Saudi religious police ordered to be ‘kinder, gentler’

Special to WorldTribune.com

Public outrage has spurred Saudi Arabia to strip powers from its 10,000 religious police and require them to be “kinder and gentler.”

Saudi authorities have stripped the powers of pursuit and arrest from the Haia force, also known as the Mutawa and formerly the Committee for the Promotion of Virtue and the Prevention of Vice.

Saudi religious policy can no longer arrest citizens.
Saudi religious policy can no longer arrest citizens.

Under the new rules, officers of the force must “carry out the duties of encouraging virtue and forbidding vice by advising kindly and gently,” the Saudi Press Agency reported on April 12.

“Neither the heads nor members of the Haia are to stop or arrest or chase people or ask for their IDs or follow them – that is considered the jurisdiction of the police or the drug unit,” the regulations say.

Mutawa members are also required to be of “good conduct and reputation” and must clearly display their ID cards, the new rules say.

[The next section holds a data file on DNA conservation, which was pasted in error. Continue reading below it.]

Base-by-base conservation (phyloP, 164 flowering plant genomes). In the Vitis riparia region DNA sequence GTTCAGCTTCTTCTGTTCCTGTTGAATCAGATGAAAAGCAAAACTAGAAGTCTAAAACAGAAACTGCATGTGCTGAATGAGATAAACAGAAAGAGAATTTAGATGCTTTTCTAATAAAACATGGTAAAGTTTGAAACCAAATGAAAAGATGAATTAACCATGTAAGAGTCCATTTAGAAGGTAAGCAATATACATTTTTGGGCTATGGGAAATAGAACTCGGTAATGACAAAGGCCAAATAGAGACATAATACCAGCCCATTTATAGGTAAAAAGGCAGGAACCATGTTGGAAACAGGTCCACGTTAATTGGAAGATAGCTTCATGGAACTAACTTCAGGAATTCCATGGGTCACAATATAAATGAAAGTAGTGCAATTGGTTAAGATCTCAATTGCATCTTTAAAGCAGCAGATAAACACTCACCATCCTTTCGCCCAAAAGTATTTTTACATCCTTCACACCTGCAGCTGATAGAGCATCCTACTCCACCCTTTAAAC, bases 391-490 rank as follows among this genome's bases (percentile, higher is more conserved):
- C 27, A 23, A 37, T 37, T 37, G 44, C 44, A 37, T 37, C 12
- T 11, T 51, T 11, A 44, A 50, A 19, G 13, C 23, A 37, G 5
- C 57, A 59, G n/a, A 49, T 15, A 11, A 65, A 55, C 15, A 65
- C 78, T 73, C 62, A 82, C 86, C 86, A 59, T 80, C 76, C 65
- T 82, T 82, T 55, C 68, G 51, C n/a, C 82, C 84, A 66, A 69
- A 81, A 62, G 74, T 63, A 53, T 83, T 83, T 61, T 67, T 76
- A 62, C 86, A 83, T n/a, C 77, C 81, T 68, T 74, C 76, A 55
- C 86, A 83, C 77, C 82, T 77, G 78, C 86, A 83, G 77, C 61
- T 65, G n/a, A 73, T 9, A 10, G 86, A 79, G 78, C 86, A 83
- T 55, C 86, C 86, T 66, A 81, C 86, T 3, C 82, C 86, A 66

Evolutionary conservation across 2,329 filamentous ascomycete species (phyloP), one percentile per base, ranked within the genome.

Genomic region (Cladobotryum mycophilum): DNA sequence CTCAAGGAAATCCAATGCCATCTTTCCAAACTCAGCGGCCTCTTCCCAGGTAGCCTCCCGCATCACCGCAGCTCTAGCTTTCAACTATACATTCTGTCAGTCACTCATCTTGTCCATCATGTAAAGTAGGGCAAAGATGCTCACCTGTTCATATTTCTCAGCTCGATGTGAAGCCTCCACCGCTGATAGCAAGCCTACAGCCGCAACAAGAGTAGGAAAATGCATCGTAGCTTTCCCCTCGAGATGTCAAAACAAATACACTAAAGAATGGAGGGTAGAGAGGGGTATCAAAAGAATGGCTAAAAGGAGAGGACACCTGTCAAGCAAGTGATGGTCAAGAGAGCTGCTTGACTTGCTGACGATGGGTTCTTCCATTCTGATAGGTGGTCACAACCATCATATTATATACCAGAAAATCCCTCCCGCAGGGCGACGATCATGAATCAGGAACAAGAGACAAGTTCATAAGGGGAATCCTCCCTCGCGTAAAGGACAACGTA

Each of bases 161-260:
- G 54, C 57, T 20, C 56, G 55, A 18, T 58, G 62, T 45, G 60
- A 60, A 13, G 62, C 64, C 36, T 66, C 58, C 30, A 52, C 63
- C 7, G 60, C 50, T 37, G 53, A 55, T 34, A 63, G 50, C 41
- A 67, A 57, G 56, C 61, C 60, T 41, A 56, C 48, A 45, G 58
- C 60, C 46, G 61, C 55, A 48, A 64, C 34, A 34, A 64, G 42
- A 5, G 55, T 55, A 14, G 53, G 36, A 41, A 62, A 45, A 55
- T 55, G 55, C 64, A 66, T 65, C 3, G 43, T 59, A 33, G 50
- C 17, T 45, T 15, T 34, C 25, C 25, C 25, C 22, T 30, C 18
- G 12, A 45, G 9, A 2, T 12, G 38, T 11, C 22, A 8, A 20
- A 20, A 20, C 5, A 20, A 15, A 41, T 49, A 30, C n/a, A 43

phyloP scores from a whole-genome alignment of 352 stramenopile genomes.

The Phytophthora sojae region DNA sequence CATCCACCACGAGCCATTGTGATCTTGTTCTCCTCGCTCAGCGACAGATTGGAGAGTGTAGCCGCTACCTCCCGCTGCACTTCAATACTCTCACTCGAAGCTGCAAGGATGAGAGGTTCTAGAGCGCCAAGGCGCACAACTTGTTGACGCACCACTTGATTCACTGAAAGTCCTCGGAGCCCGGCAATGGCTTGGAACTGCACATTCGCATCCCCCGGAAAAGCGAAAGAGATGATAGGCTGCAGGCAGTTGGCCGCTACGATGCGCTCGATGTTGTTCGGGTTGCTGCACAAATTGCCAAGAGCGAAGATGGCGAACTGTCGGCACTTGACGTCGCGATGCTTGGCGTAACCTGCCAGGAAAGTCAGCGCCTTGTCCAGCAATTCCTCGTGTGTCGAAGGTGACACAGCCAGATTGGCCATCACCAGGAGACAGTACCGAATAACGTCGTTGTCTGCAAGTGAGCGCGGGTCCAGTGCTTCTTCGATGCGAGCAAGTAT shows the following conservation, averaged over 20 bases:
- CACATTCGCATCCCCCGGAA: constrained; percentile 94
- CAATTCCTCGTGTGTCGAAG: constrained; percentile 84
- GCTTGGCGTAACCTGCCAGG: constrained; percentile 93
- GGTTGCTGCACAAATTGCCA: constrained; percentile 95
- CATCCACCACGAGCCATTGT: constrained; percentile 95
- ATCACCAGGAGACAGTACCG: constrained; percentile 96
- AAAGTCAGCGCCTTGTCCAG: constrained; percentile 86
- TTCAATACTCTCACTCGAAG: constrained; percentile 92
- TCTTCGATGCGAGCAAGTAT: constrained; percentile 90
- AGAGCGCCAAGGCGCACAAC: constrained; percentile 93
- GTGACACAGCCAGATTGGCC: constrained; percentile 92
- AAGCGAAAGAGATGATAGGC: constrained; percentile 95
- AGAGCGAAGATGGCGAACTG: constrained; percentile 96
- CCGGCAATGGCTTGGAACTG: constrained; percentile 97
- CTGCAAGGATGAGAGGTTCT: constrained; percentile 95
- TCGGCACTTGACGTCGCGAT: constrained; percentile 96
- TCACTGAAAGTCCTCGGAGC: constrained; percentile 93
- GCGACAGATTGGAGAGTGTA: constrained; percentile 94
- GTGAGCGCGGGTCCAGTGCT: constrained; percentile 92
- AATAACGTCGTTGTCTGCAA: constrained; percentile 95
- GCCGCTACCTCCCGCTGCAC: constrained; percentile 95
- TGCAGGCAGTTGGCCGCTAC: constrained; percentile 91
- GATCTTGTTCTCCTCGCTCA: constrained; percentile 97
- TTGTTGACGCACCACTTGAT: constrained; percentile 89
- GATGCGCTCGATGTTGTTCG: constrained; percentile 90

The Haia is tasked with enforcing Saudi’s strict interpretation of Islam, including segregation of the sexes and ensuring that women cover themselves from head-to-toe when in public. Its members also patrol shops to make sure they are closed during prayers five times daily.

The Saudi public became increasingly critical of the Haia force’s tactics and tensions boiled over in February when members of the force were arrested for allegedly assaulting a young woman outside a Riyadh shopping mall.

In 2013, Mutawa members were arrested after their patrol car crashed into another vehicle during a high-speed chase that left two men dead. Reports at the time said the police were chasing two brothers after they refused to turn down their car radio.

According to Saudi columnist Sajdi Al-Rouqi, the religious police in the past did not hesitate to flog young men in public who did not know the time of prayer.

Sheikh Ahmed al-Ghamdi, a former head of Mecca’s religious police, welcomed the new regulations but said they could have come sooner.

“I believe it’s a very good change” as the Mutawa has an “important message for the people” but some of its members have misunderstood Islam, al-Ghamdi said.

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